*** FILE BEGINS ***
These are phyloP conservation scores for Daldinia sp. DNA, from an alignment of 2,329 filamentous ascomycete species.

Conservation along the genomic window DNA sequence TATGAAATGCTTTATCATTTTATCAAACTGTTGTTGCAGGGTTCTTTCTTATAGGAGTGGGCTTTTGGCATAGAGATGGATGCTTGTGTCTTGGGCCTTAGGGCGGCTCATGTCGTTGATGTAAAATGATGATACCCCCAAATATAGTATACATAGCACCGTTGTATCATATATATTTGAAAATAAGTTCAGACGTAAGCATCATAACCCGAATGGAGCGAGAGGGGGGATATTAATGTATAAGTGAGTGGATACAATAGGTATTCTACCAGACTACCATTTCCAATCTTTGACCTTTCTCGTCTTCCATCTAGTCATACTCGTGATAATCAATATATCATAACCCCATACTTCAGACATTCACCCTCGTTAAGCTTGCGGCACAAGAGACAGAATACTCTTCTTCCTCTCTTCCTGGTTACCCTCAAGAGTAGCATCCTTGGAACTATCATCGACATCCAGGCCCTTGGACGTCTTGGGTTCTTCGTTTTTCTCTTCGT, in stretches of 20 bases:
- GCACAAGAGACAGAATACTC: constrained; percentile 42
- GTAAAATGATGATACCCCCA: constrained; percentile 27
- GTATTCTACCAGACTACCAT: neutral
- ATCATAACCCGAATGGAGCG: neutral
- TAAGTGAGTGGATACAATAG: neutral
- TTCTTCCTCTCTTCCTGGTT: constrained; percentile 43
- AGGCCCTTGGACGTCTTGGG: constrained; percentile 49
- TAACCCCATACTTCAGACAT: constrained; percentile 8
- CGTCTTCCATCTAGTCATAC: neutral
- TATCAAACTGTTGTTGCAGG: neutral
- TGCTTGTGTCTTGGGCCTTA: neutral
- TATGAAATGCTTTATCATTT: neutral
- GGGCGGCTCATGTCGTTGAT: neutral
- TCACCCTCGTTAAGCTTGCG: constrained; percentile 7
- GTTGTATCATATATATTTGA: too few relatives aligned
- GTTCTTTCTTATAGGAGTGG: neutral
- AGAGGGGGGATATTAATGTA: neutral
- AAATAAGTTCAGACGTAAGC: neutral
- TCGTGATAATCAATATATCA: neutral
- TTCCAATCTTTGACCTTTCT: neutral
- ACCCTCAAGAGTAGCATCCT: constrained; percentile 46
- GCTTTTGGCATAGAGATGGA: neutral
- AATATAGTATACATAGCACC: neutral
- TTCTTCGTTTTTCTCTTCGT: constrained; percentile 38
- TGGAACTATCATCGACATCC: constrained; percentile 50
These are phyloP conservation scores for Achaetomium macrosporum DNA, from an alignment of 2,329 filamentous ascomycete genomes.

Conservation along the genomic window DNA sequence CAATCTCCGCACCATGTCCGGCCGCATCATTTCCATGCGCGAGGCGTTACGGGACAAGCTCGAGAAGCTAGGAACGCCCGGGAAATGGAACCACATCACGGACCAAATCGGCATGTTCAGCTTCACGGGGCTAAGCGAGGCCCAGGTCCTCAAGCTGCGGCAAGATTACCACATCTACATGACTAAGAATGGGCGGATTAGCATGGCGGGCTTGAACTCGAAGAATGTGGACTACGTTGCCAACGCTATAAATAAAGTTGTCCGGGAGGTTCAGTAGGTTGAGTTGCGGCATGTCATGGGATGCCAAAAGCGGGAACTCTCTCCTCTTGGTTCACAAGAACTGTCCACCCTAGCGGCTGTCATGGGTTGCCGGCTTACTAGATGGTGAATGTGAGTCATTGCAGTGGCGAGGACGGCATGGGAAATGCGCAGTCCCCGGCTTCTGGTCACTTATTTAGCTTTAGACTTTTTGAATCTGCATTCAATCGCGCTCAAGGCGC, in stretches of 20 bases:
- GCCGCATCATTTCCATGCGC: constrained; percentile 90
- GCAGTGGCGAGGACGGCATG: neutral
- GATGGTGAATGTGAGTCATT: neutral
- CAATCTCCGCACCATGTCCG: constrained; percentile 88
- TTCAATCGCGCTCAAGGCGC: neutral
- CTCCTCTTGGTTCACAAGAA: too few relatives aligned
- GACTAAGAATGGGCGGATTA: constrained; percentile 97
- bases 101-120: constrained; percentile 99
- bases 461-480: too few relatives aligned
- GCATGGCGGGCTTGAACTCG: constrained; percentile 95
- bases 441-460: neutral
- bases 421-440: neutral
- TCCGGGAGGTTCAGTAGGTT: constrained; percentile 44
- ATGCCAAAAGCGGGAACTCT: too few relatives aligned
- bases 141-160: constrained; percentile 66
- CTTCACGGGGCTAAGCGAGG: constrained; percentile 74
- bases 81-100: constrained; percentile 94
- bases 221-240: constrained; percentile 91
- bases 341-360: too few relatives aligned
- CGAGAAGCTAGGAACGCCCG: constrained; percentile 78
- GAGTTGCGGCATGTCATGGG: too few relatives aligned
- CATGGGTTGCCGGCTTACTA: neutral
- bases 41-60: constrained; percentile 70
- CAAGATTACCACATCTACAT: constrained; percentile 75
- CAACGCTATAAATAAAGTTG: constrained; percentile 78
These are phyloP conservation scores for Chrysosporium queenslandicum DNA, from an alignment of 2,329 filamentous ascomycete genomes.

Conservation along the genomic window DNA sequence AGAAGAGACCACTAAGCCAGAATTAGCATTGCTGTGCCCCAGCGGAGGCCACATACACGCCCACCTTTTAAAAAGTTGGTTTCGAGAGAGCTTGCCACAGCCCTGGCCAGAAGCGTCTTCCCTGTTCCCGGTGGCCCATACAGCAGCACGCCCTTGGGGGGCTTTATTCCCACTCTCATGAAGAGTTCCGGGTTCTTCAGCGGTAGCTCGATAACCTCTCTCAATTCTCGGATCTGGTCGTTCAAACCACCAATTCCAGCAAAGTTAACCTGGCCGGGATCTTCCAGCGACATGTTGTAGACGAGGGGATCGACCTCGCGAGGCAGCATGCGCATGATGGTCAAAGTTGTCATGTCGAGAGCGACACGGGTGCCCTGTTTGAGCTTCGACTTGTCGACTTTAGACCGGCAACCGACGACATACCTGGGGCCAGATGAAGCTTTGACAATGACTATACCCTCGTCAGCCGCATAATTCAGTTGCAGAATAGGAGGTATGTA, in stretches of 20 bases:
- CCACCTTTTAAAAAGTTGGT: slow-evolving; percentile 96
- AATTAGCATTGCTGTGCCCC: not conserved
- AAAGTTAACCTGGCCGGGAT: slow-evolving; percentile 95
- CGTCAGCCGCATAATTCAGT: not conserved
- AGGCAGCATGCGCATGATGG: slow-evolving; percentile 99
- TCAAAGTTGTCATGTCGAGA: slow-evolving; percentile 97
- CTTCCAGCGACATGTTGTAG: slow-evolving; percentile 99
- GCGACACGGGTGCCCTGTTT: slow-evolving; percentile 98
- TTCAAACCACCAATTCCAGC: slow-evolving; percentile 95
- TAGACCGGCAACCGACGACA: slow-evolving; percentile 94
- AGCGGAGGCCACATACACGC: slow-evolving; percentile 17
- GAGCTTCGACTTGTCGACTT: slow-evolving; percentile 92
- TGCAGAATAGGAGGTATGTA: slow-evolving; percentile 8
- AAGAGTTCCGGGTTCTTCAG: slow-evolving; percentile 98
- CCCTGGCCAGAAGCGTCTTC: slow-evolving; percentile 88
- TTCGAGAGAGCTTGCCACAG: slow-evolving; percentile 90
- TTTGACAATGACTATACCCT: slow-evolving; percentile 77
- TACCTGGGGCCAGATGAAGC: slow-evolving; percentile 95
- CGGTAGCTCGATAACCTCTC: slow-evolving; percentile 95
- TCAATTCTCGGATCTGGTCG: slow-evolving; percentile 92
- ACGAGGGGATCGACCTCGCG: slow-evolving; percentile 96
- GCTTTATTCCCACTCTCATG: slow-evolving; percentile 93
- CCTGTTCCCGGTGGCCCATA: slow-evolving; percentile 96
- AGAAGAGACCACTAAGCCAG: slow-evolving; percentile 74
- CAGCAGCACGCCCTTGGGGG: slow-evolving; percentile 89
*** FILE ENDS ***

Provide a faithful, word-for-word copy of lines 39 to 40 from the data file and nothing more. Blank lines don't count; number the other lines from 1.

- GCATGGCGGGCTTGAACTCG: constrained; percentile 95
- bases 441-460: neutral